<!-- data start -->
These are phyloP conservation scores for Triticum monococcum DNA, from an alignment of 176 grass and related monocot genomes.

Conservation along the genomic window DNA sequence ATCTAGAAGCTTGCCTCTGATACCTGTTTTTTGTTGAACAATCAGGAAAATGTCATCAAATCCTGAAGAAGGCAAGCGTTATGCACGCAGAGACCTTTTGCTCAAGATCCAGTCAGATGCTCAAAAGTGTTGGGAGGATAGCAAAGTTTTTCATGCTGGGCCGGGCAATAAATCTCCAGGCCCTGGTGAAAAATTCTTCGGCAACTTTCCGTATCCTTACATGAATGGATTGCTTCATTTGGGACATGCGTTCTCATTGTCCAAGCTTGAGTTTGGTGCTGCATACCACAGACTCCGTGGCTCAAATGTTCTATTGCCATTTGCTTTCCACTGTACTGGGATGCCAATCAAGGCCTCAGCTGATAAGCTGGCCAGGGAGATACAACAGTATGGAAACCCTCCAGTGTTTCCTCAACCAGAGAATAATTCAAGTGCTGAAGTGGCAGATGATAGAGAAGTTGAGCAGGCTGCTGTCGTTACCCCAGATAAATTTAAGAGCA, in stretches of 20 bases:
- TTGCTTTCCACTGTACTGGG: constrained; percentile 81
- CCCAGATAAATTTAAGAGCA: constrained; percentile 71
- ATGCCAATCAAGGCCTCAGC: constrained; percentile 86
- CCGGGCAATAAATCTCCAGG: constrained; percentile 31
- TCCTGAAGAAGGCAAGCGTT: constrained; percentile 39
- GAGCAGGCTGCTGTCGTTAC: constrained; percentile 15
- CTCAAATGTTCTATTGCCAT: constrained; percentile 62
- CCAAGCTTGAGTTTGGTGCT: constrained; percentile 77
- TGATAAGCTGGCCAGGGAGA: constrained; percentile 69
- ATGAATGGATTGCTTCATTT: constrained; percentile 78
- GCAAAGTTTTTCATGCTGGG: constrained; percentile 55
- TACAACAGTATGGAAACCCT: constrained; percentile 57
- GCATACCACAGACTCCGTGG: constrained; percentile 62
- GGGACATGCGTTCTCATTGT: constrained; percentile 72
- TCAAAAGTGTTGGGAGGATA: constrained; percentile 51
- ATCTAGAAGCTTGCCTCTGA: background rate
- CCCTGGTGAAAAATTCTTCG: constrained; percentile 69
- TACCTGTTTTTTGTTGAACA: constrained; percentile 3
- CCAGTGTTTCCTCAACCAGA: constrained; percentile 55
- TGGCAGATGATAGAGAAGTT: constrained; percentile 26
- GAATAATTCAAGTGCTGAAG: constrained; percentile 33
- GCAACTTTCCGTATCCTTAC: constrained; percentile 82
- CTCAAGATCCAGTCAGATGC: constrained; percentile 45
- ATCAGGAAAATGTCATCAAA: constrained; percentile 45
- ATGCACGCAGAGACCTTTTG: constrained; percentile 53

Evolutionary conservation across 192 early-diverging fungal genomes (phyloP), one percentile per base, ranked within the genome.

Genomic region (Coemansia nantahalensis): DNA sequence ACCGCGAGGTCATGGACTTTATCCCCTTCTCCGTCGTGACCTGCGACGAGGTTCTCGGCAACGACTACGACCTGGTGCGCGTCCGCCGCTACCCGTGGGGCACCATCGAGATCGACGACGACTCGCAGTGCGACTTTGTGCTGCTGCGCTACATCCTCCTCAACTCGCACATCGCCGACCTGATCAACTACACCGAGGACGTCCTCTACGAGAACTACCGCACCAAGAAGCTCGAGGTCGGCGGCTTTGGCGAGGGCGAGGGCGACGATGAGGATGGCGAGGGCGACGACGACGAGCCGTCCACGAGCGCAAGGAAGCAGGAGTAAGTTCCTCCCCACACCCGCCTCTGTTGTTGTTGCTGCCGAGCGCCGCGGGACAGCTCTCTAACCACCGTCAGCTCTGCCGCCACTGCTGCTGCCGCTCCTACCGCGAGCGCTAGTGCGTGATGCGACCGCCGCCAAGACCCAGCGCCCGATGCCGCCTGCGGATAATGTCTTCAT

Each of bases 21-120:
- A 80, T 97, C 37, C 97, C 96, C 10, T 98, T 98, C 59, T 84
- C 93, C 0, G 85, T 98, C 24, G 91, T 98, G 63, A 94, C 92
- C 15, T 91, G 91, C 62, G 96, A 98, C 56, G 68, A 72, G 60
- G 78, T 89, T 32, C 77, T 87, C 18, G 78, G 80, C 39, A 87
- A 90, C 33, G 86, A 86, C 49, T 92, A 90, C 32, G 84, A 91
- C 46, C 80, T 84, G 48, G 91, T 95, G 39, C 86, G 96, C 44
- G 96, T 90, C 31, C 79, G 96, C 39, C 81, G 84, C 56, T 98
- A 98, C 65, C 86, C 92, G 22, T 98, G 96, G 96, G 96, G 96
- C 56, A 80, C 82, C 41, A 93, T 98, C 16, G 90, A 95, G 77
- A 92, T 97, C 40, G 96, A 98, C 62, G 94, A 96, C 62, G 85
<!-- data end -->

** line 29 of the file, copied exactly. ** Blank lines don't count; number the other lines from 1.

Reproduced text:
Genomic region (Coemansia nantahalensis): DNA sequence ACCGCGAGGTCATGGACTTTATCCCCTTCTCCGTCGTGACCTGCGACGAGGTTCTCGGCAACGACTACGACCTGGTGCGCGTCCGCCGCTACCCGTGGGGCACCATCGAGATCGACGACGACTCGCAGTGCGACTTTGTGCTGCTGCGCTACATCCTCCTCAACTCGCACATCGCCGACCTGATCAACTACACCGAGGACGTCCTCTACGAGAACTACCGCACCAAGAAGCTCGAGGTCGGCGGCTTTGGCGAGGGCGAGGGCGACGATGAGGATGGCGAGGGCGACGACGACGAGCCGTCCACGAGCGCAAGGAAGCAGGAGTAAGTTCCTCCCCACACCCGCCTCTGTTGTTGTTGCTGCCGAGCGCCGCGGGACAGCTCTCTAACCACCGTCAGCTCTGCCGCCACTGCTGCTGCCGCTCCTACCGCGAGCGCTAGTGCGTGATGCGACCGCCGCCAAGACCCAGCGCCCGATGCCGCCTGCGGATAATGTCTTCAT